14. Gerry February 23, 2011 at 12:00 am

    I too agree with the sentiments in the article…

    HOWEVER, image is an undeniable aspect of popular music. This has been traded on since the very earliest incarnations of the modern music industry. Pornography sells sex. Pop music sells us whole relationships. At least, it used to…

    What was once the fantasy of being singled out by that lovelorn star under the spotlight, with their guitar sounding so sad & clear (because YOU are the only person that really understands them!) has been replaced with three minute & thirty second episodes of ‘Girls Gone Wild.’ Coupled with the anonymity of the internet & these ease of stating your particular view, it would be more surprising if people weren’t making awful comments.

    I’m not suggesting this particular band have presented themselves in anything but a professional manner, it is typical of lazy or disinterested people to immediately say/write something obnoxious. I’m not too sure this is something that can be changed, & if it is really worth paying too much attention to. Censorship is not the answer. Mess & Noise will gain nothing but further boundary testing should they start to edit their forum for taste reasons. I think it is up to the artists to present themselves in the manner in which they feel comfortable & refuse to allow themselves to be presented in any other way.

  15. jerry February 23, 2011 at 9:41 am

    Patronizing italics, Everett. As for the other comments.. this place is so trite and pretentious.

  16. Everett True February 23, 2011 at 10:54 am

    Trite and pretentious? Wow. Brilliantly argued. That’s us told then.

  17. Wallace Wylie February 23, 2011 at 1:52 pm

    It’s impossible to argue with the article’s general sentiments. The treatment of females in the music industry is pretty atrocious. However, in the spirit of debate I’d like to say that the paragraph that laid heavy emphasis on the “you and I both know you wouldn’t be here if it weren’t for your looks” agenda came across as rather unwarranted. While I’ve never heard the band, I can only imagine that nothing is more disheartening than hearing someone who is a supporter admit that you’re the talk of the town right now for reasons other than your music. I feel like females are always subjected to this kind of scrutiny in regards to what role their looks played, way way more than males who are considered attractive. While revealing a type of sexism I feel like it reveals another one. I mean, are all attractive females subject the same rule? Are less attractive females supposed to have made it on talent alone? Luck plays a part in everybody’s rise to fame, and genetic luck can be one of those elements. I don’t see any reason for writers to focus on such a subject, even if a bunch of misogynists choose to.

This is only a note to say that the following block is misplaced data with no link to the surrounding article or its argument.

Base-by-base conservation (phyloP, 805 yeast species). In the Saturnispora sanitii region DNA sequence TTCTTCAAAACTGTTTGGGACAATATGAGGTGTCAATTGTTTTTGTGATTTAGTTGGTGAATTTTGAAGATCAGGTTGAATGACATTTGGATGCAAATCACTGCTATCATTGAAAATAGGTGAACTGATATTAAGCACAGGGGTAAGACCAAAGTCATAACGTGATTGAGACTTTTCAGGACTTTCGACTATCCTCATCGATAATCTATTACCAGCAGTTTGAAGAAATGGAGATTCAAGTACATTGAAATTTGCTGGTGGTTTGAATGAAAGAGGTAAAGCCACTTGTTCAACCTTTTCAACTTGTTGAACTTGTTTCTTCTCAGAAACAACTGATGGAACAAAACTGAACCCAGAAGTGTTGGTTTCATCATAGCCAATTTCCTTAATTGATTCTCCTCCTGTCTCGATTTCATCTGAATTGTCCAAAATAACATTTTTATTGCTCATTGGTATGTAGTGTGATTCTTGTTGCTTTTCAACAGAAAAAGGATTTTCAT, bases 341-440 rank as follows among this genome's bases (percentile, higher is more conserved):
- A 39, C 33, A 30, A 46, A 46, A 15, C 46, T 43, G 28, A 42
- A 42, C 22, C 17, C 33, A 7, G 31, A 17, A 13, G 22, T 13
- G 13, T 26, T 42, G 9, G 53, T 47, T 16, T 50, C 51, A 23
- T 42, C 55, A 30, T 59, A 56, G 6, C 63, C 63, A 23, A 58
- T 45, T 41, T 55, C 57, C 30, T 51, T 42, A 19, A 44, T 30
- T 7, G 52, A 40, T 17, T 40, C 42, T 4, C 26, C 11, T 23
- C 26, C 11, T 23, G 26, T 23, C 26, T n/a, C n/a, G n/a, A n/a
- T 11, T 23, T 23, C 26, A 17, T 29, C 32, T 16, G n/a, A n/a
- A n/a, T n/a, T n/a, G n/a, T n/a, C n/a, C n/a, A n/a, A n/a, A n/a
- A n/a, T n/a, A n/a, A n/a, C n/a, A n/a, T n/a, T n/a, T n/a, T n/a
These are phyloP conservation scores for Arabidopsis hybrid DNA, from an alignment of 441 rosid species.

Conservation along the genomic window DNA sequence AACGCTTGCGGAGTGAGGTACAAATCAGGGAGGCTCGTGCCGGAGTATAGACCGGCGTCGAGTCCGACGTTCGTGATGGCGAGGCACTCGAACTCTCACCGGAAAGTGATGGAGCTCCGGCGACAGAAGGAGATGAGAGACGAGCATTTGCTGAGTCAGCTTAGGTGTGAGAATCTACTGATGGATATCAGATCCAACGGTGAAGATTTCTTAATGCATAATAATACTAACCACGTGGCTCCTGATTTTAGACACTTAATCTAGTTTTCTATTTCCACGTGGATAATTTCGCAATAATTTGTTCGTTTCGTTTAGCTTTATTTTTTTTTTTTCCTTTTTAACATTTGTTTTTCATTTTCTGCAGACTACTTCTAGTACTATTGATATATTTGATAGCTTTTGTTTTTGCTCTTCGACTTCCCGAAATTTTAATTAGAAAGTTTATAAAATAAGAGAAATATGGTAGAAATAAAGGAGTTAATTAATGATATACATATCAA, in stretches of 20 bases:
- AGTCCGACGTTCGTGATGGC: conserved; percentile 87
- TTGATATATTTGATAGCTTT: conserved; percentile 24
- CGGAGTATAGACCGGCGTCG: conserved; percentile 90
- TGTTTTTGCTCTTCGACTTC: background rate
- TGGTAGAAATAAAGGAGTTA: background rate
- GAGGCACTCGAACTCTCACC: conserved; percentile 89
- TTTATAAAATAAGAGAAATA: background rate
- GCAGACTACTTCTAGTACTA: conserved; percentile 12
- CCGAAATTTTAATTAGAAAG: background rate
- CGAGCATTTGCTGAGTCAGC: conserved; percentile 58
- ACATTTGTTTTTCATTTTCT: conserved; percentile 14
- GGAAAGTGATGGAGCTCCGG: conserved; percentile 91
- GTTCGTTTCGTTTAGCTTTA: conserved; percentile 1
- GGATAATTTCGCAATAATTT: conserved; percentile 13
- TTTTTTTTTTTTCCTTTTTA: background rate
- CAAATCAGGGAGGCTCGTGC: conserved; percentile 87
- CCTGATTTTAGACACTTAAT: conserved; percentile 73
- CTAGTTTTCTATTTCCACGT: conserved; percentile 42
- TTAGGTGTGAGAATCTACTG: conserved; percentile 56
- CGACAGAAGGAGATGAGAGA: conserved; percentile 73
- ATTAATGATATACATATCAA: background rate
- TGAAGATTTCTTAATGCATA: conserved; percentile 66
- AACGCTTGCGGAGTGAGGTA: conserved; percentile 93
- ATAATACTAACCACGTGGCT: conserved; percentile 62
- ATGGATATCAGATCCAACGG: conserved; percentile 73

18. angelic February 23, 2011 at 3:09 pm

    Sammy, I don’t think that it’s an unfair generalization at all. Take the user “Hellzapoppin”, who makes online threats of violence to males and females alike with apparent immunity on that site, seemingly because of his friendship with certain contributors, or the user “montyclift”, another chauvinist crazy who makes comments like “I think mcmillen’s trying to prove his sensitive new age feminist guy credentials, and is about to ask one (or more) of them on a date”.

  19. Elmo February 24, 2011 at 1:08 pm

    “Guys will feel REALLY BAD when they get called out, and usually react by either getting really loud and angry and defensive, or really sad and quiet and weird. This might make you feel bad or like a bully but don’t. Some conversations are uncomfortable but also necessary. They are so uncomfortable because they are so necessary. Discomfort is not death. You will be fine after, I promise. And then you will feel fucking great, because trying to protect other people from reality is for morons and chumps.”

    This is I think, relevant to all involved:


  20. Ben December 13, 2012 at 6:08 am

    I found this article disrespectful in several ways to the girls and their band. You argue your points in support of this band, but then overshadow those points with comments about how they don’t really belong here or rather how “other people” think they don’t belong here. The whole article comes across as arrogant and condescending. Actually, Powderfinger’s song ‘Celebrity Head’ comes to mind. I didn’t come away from this read feeling like you’re a supporter. To say these girls wouldn’t be here if not for their looks is incredibly misguided. Retro is in these days and they do retro as good as Tame Impala and arguably better than the original Wolfmother lineup. Oh but you’re “not saying they’re not good musicians” are you? Think about it.

    I agree with your point about commentors on the Internet in general: they can be extremely bad, but I hardly think they are all to be taken seriously. I’m sure the large majority of these people are most often using the Internet as a place to say things they never would say or do in the real world. Small minded individuas looking for a place to act out their twisted alter egos. How is someone writing a sexually heinous comment any different to an author writing a gory horror story where people get raped and murdered? Anyone can think that stuff up, it doesn’t mean they would act on it.

  21. Rob December 20, 2012 at 7:01 am

    A very sad and misguided article, these young women have genuine musical talent unlike many other all girl groups that are trading exclusively on something else. Basically the argument is that if you are a young attractive woman you have no place in the music industry -even if you have musical ability. Complete and utter rampant silly nonsense.